Kab nazar mein ayegi bedagh sabze ki bahar, khoon ke dhabbe dhulein ge kitni barsaaton ke baad?
When shall we see the beauty of innocent greens, how many monsoons will it take to wash away the patches of blood?
-- Faiz Ahmed Faiz, Dhaka Se Wapsi Par (1974)
History is not a coherent narrative.
A war is always made into a glorious narrative with certain male heros and villains. Women mostly appear as sacrificing creatures, mother and sisters who bravely let go of their men for the cause of the nation. Women also appear synonymous to the landscape, ready to be raped, plundered, and give their lives and izzat or chastity for the cause of the nation. The purpose of Meherjaan is to break the glorious narrative of national history and open up a modest avenue to explore perhaps, not only one or two, but multiple narratives of war.
History is always a creation of the present.
We stand here, in our time and space, looking back in search of ourselves in the present time, piecing together what we call history: stories of people who lived in the past. First of all, no one will ever know what it was actually like if one didn't live it. However, there is at least one safe way to piece together a good enough contour of the past in order to comprehend the prominent political, socio-economic, cultural forces at play during a certain chunk in time.
This safe way is about making room for more than one voice. History has to be told, not only from the vantage point of the armed forces, the politicians, the freedom fighters, the men; rather, history has to be told from the voices of every other person that was left out—the old woman, the man who didn't fight, and maybe a young girl who was coming of age and falling in love while the entire country plunged into hatred, killing, separatist emotions and nationalist turmoil.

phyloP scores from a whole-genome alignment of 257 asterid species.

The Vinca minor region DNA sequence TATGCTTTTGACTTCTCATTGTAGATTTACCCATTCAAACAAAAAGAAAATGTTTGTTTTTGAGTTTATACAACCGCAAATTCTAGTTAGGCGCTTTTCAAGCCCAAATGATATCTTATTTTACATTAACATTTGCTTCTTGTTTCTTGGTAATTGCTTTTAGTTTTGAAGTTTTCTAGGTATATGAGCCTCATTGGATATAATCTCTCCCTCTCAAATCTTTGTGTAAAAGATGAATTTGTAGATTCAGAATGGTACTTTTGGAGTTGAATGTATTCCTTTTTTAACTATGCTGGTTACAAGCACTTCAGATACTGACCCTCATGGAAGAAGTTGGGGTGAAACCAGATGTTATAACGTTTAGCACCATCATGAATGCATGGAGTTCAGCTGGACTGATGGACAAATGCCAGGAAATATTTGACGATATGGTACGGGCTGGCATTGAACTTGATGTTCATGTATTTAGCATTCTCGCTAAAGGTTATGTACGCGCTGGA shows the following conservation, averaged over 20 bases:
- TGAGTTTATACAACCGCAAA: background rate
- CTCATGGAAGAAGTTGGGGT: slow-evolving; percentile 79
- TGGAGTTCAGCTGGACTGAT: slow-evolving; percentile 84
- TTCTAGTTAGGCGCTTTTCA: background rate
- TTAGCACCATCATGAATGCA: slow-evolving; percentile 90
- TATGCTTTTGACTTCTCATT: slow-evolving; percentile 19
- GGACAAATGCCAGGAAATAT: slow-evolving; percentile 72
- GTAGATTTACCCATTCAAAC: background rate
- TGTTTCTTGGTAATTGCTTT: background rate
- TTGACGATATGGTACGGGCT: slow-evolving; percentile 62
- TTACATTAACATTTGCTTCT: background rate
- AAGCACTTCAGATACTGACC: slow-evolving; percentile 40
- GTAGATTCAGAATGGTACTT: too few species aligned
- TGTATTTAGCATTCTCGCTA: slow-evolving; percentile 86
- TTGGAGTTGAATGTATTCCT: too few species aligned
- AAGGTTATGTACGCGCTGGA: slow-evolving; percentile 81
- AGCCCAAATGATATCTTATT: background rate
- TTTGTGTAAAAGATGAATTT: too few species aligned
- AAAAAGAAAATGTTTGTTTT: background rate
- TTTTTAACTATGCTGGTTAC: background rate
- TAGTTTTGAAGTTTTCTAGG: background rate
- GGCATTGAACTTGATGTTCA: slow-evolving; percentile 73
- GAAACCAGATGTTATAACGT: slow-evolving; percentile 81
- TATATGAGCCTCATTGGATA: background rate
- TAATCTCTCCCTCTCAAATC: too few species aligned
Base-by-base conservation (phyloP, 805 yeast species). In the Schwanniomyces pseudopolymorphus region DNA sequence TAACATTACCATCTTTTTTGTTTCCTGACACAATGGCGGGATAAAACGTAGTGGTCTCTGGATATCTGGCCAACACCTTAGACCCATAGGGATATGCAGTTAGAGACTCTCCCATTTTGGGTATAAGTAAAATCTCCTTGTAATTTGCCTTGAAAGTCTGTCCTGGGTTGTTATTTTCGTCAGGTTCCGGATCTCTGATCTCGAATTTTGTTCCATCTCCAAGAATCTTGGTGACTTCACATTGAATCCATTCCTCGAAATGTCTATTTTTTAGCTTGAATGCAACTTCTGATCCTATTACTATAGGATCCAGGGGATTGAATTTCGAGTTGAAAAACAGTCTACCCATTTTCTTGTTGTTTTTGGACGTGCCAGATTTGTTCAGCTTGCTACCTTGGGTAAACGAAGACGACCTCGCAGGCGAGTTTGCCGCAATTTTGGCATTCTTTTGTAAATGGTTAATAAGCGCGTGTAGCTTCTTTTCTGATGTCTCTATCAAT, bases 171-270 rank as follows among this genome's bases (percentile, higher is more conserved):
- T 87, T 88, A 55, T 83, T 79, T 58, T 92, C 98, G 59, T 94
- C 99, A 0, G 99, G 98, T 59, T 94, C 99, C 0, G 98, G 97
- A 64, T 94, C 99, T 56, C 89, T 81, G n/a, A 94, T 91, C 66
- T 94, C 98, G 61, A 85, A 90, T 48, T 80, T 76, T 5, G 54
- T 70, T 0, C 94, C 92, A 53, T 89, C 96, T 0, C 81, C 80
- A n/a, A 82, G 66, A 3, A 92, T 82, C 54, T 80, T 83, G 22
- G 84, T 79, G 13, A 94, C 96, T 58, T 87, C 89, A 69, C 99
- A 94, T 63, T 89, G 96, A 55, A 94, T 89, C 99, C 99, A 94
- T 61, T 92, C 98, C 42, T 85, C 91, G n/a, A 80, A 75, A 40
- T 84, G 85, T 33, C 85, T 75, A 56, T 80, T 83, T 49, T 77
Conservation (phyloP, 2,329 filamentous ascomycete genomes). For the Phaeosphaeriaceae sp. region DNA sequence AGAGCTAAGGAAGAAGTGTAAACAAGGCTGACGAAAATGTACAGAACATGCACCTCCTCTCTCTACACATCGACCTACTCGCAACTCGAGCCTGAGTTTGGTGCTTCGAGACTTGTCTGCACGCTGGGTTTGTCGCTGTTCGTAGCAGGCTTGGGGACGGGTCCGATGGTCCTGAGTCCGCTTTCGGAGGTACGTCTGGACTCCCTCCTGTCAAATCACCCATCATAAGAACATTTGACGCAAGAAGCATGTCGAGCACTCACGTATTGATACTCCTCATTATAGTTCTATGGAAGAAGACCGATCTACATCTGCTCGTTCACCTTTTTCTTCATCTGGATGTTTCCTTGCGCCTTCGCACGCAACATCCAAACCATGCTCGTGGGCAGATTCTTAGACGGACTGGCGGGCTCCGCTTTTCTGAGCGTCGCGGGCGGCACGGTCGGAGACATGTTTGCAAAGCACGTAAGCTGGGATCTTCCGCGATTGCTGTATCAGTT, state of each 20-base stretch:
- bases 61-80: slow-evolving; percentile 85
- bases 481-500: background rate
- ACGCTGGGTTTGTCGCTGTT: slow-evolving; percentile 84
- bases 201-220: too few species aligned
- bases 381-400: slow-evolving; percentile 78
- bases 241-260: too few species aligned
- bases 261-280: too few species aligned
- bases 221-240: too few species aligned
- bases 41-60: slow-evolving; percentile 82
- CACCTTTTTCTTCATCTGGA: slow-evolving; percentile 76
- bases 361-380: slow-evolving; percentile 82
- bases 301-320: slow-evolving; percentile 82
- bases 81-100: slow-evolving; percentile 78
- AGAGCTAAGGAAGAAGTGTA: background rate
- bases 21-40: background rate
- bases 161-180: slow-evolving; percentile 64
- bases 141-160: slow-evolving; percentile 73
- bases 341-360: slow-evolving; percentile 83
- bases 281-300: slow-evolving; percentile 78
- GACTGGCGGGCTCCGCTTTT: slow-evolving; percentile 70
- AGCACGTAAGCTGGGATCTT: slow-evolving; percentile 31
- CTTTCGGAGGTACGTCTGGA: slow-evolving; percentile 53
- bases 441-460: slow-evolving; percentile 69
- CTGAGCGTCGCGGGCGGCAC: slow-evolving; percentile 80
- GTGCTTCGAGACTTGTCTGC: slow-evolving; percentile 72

The most intense love stories are those that are difficult to consummate. In Sufi philosophy love relationship between the divine and the devotee always remains fueled by the consciousness of the impossibility of ultimate union. Meherjaan love story is driven by such impossible material conditions of union, while indefatigable emotional desire to unite throbs throughout the narrative.
Perhaps, the story of death, violence, trauma and loss can be best told veiled in love and romance. In her writing about Korean comfort women's sexual slavery during World War II, author Noeleen Heyzer offers an 'aesthetic solution' to overcome history of violence. She suggests that we look beyond feminist studies for a "more powerful power," a "power" which is "life sustaining, liberating, and transforming." I believe love and compassion is that "power."
As the world plunges into unlimited war and terror, there is a necessity to look outside the masculine ideology of nation-state and violence, to look for a feminine life sustaining language that is related to nature, absolute beauty and love.
With Meherjaan's saga of love, we intend to instigate a process of healing the unattended wounds of 1971 war by bringing out the inaudible voices of history.